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A Jupyter Notebook is an interactive document allowing you to develop, run, visualize, and share data science experiments. Heat is an OpenStack project which helps facilitate and automate multi-step tasks.

The combination of the two will allow you to begin working with Jupyter very quickly in the Rapid Access Cloud.

Deploying Jupyter in the Rapid Access Cloud

  1. Login to the Rapid Access Cloud at cloud.cybera.ca. If you do not have an account, register at rac-portal.cybera.ca
  2. Create a volume to be attached to the new instance. Click on the "+ Create Volume" button on the left hand side under Compute → Volumes. All Jupyter data will be saved in this volume. 

    If you previously walked through this tutorial and you already have a volume with your data, you do not need to create a new volume. You can use your existing volume and you will have access to your existing work.

  3. Create a Key Pair. If you already have a key pair, you can skip this step.
  4. Click on the "+ Launch Stack" button under Orchestration → Stacks.
     
  5. Select URL in the drop-down menu for Template Source. In the Template URL field, paste the following url:

    https://raw.githubusercontent.com/cybera/rac-heat-templates/master/jupyter-ubuntu1804.yaml



    You do not need to input an Environment File. Click Next to continue.

  6. Enter parameters for the new stack. For Password for user, enter your Rapid Access Cloud account password. For "reate password for Jupyter, enter a password for the Jupyter application of your choice.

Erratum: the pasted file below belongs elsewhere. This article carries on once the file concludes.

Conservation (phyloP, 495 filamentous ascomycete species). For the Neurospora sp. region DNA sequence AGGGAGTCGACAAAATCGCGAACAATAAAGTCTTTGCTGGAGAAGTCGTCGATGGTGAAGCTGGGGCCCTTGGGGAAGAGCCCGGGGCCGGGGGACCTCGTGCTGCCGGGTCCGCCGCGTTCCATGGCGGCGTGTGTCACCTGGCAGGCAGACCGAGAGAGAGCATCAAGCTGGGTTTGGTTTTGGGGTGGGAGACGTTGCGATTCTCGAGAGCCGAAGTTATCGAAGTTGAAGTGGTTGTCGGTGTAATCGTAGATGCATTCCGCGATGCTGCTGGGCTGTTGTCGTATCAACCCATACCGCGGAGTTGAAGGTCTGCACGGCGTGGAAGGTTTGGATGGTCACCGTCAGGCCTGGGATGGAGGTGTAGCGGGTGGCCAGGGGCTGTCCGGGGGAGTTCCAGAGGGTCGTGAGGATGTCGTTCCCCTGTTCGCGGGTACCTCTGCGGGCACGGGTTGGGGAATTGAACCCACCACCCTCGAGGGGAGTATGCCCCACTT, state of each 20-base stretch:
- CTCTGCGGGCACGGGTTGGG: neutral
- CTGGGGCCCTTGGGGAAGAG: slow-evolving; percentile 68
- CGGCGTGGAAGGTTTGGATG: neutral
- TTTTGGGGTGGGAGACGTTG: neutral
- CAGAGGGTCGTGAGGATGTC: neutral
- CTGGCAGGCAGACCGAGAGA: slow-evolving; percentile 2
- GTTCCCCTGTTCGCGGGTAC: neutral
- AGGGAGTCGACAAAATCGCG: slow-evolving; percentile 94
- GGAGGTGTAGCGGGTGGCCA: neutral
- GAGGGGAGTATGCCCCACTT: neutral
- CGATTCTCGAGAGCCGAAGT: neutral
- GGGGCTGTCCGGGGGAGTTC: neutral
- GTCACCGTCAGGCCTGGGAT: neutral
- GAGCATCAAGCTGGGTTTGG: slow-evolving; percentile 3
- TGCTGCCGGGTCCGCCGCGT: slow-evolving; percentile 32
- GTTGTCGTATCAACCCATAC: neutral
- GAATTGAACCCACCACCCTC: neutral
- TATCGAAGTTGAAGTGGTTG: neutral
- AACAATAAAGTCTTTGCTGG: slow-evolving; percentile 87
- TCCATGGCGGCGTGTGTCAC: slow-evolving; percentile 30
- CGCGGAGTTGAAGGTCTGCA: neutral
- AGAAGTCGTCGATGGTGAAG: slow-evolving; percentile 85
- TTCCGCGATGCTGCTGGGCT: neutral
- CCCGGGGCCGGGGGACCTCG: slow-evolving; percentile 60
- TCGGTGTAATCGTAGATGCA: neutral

7. Click Launch

  8. The stack will complete in just a minute or two. However, you will need to wait an additional 5 minutes for the entire process to complete internally.

Using Jupyter

You can access your Jupyter environment either via IPv4 or IPv6.

IPv6 is preferable. To check and see if you are on an IPv6-enabled network, see here.

If you aren't on an IPv6 network, you will need to Associate a floating IP address to your Jupyter vm.

Once you have confirmed if you have IPv6 or if you associated a floating IP, the next step is to find the DNS name of your instance. To do this, click on the Compute → Instances menu item. Your Jupyter instance should be the first item in the Instances / Virtual Machines table, and includes the name jupyter-. Click on the instance to view its details.

On the details page, look for the Metadata section. In this section, you'll find the dns setting:

Copy and paste the value into your web browser, using https. For example, the above DNS setting would translate to https://1a9e9.yyc.cybera.ca.

You should see a login screen for Jupyter. Type in the password you set during the initial creation wizard. 

At this point, you should be logged in and can now proceed to use Jupyter!

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